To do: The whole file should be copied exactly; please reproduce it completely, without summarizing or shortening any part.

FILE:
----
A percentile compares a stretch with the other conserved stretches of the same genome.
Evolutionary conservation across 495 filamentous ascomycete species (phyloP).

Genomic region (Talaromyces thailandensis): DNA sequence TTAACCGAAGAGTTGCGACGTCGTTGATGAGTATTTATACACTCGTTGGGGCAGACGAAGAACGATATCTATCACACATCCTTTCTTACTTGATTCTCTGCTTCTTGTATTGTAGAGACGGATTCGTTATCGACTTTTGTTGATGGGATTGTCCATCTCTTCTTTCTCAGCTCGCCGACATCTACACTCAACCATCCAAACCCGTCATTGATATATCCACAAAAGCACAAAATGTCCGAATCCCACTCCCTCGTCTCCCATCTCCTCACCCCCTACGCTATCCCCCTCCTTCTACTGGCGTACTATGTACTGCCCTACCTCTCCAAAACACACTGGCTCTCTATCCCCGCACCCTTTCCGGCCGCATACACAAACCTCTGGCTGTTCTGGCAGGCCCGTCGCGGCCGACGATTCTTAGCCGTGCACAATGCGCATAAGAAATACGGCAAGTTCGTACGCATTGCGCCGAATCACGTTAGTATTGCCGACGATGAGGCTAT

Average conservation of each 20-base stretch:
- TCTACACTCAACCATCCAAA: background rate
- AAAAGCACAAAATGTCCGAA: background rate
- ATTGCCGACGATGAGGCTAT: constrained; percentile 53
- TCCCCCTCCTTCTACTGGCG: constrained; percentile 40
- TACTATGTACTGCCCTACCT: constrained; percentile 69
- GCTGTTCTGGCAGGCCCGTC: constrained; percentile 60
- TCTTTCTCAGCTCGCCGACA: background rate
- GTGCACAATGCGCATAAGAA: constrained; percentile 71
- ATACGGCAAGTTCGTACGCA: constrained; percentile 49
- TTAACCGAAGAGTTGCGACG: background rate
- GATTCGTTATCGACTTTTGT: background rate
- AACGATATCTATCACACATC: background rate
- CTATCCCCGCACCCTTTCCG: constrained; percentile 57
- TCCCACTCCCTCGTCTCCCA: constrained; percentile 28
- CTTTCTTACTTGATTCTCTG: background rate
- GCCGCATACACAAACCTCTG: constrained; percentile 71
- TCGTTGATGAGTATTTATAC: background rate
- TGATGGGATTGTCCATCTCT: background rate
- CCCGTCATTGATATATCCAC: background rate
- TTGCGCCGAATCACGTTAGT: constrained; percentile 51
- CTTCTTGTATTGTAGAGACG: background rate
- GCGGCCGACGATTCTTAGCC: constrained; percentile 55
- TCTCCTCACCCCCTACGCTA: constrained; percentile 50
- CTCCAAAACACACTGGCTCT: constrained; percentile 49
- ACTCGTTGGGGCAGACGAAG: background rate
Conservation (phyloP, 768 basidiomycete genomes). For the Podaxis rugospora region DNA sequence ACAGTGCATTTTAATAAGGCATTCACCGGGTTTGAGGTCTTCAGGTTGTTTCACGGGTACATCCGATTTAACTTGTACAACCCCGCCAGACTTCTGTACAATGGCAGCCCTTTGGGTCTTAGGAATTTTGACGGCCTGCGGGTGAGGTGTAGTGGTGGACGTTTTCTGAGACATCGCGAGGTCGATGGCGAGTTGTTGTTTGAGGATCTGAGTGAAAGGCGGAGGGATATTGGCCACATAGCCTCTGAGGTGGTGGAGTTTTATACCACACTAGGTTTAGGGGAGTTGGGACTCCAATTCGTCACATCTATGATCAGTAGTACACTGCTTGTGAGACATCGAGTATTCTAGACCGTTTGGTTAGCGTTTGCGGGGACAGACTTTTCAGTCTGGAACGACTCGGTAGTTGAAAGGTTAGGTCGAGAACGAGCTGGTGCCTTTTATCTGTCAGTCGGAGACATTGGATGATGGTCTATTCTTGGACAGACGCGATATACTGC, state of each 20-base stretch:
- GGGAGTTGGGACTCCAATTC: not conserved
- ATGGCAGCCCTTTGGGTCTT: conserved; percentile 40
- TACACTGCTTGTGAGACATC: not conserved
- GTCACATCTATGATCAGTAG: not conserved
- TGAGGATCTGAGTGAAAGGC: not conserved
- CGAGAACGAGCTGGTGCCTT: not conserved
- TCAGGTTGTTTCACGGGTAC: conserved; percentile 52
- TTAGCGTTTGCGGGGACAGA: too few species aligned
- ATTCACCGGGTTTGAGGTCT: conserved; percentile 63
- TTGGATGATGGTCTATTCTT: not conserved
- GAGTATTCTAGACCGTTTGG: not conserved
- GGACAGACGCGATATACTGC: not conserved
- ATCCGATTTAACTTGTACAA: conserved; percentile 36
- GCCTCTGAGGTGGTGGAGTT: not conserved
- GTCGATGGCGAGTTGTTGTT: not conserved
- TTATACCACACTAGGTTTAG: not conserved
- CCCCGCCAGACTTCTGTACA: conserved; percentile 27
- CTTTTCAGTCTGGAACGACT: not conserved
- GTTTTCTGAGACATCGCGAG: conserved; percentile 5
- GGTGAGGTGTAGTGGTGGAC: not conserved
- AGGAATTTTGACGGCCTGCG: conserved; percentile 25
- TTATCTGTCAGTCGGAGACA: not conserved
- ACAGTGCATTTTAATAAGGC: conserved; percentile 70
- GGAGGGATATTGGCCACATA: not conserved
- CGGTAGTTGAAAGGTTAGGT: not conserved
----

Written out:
A percentile compares a stretch with the other conserved stretches of the same genome.
Evolutionary conservation across 495 filamentous ascomycete species (phyloP).

Genomic region (Talaromyces thailandensis): DNA sequence TTAACCGAAGAGTTGCGACGTCGTTGATGAGTATTTATACACTCGTTGGGGCAGACGAAGAACGATATCTATCACACATCCTTTCTTACTTGATTCTCTGCTTCTTGTATTGTAGAGACGGATTCGTTATCGACTTTTGTTGATGGGATTGTCCATCTCTTCTTTCTCAGCTCGCCGACATCTACACTCAACCATCCAAACCCGTCATTGATATATCCACAAAAGCACAAAATGTCCGAATCCCACTCCCTCGTCTCCCATCTCCTCACCCCCTACGCTATCCCCCTCCTTCTACTGGCGTACTATGTACTGCCCTACCTCTCCAAAACACACTGGCTCTCTATCCCCGCACCCTTTCCGGCCGCATACACAAACCTCTGGCTGTTCTGGCAGGCCCGTCGCGGCCGACGATTCTTAGCCGTGCACAATGCGCATAAGAAATACGGCAAGTTCGTACGCATTGCGCCGAATCACGTTAGTATTGCCGACGATGAGGCTAT

Average conservation of each 20-base stretch:
- TCTACACTCAACCATCCAAA: background rate
- AAAAGCACAAAATGTCCGAA: background rate
- ATTGCCGACGATGAGGCTAT: constrained; percentile 53
- TCCCCCTCCTTCTACTGGCG: constrained; percentile 40
- TACTATGTACTGCCCTACCT: constrained; percentile 69
- GCTGTTCTGGCAGGCCCGTC: constrained; percentile 60
- TCTTTCTCAGCTCGCCGACA: background rate
- GTGCACAATGCGCATAAGAA: constrained; percentile 71
- ATACGGCAAGTTCGTACGCA: constrained; percentile 49
- TTAACCGAAGAGTTGCGACG: background rate
- GATTCGTTATCGACTTTTGT: background rate
- AACGATATCTATCACACATC: background rate
- CTATCCCCGCACCCTTTCCG: constrained; percentile 57
- TCCCACTCCCTCGTCTCCCA: constrained; percentile 28
- CTTTCTTACTTGATTCTCTG: background rate
- GCCGCATACACAAACCTCTG: constrained; percentile 71
- TCGTTGATGAGTATTTATAC: background rate
- TGATGGGATTGTCCATCTCT: background rate
- CCCGTCATTGATATATCCAC: background rate
- TTGCGCCGAATCACGTTAGT: constrained; percentile 51
- CTTCTTGTATTGTAGAGACG: background rate
- GCGGCCGACGATTCTTAGCC: constrained; percentile 55
- TCTCCTCACCCCCTACGCTA: constrained; percentile 50
- CTCCAAAACACACTGGCTCT: constrained; percentile 49
- ACTCGTTGGGGCAGACGAAG: background rate
Conservation (phyloP, 768 basidiomycete genomes). For the Podaxis rugospora region DNA sequence ACAGTGCATTTTAATAAGGCATTCACCGGGTTTGAGGTCTTCAGGTTGTTTCACGGGTACATCCGATTTAACTTGTACAACCCCGCCAGACTTCTGTACAATGGCAGCCCTTTGGGTCTTAGGAATTTTGACGGCCTGCGGGTGAGGTGTAGTGGTGGACGTTTTCTGAGACATCGCGAGGTCGATGGCGAGTTGTTGTTTGAGGATCTGAGTGAAAGGCGGAGGGATATTGGCCACATAGCCTCTGAGGTGGTGGAGTTTTATACCACACTAGGTTTAGGGGAGTTGGGACTCCAATTCGTCACATCTATGATCAGTAGTACACTGCTTGTGAGACATCGAGTATTCTAGACCGTTTGGTTAGCGTTTGCGGGGACAGACTTTTCAGTCTGGAACGACTCGGTAGTTGAAAGGTTAGGTCGAGAACGAGCTGGTGCCTTTTATCTGTCAGTCGGAGACATTGGATGATGGTCTATTCTTGGACAGACGCGATATACTGC, state of each 20-base stretch:
- GGGAGTTGGGACTCCAATTC: not conserved
- ATGGCAGCCCTTTGGGTCTT: conserved; percentile 40
- TACACTGCTTGTGAGACATC: not conserved
- GTCACATCTATGATCAGTAG: not conserved
- TGAGGATCTGAGTGAAAGGC: not conserved
- CGAGAACGAGCTGGTGCCTT: not conserved
- TCAGGTTGTTTCACGGGTAC: conserved; percentile 52
- TTAGCGTTTGCGGGGACAGA: too few species aligned
- ATTCACCGGGTTTGAGGTCT: conserved; percentile 63
- TTGGATGATGGTCTATTCTT: not conserved
- GAGTATTCTAGACCGTTTGG: not conserved
- GGACAGACGCGATATACTGC: not conserved
- ATCCGATTTAACTTGTACAA: conserved; percentile 36
- GCCTCTGAGGTGGTGGAGTT: not conserved
- GTCGATGGCGAGTTGTTGTT: not conserved
- TTATACCACACTAGGTTTAG: not conserved
- CCCCGCCAGACTTCTGTACA: conserved; percentile 27
- CTTTTCAGTCTGGAACGACT: not conserved
- GTTTTCTGAGACATCGCGAG: conserved; percentile 5
- GGTGAGGTGTAGTGGTGGAC: not conserved
- AGGAATTTTGACGGCCTGCG: conserved; percentile 25
- TTATCTGTCAGTCGGAGACA: not conserved
- ACAGTGCATTTTAATAAGGC: conserved; percentile 70
- GGAGGGATATTGGCCACATA: not conserved
- CGGTAGTTGAAAGGTTAGGT: not conserved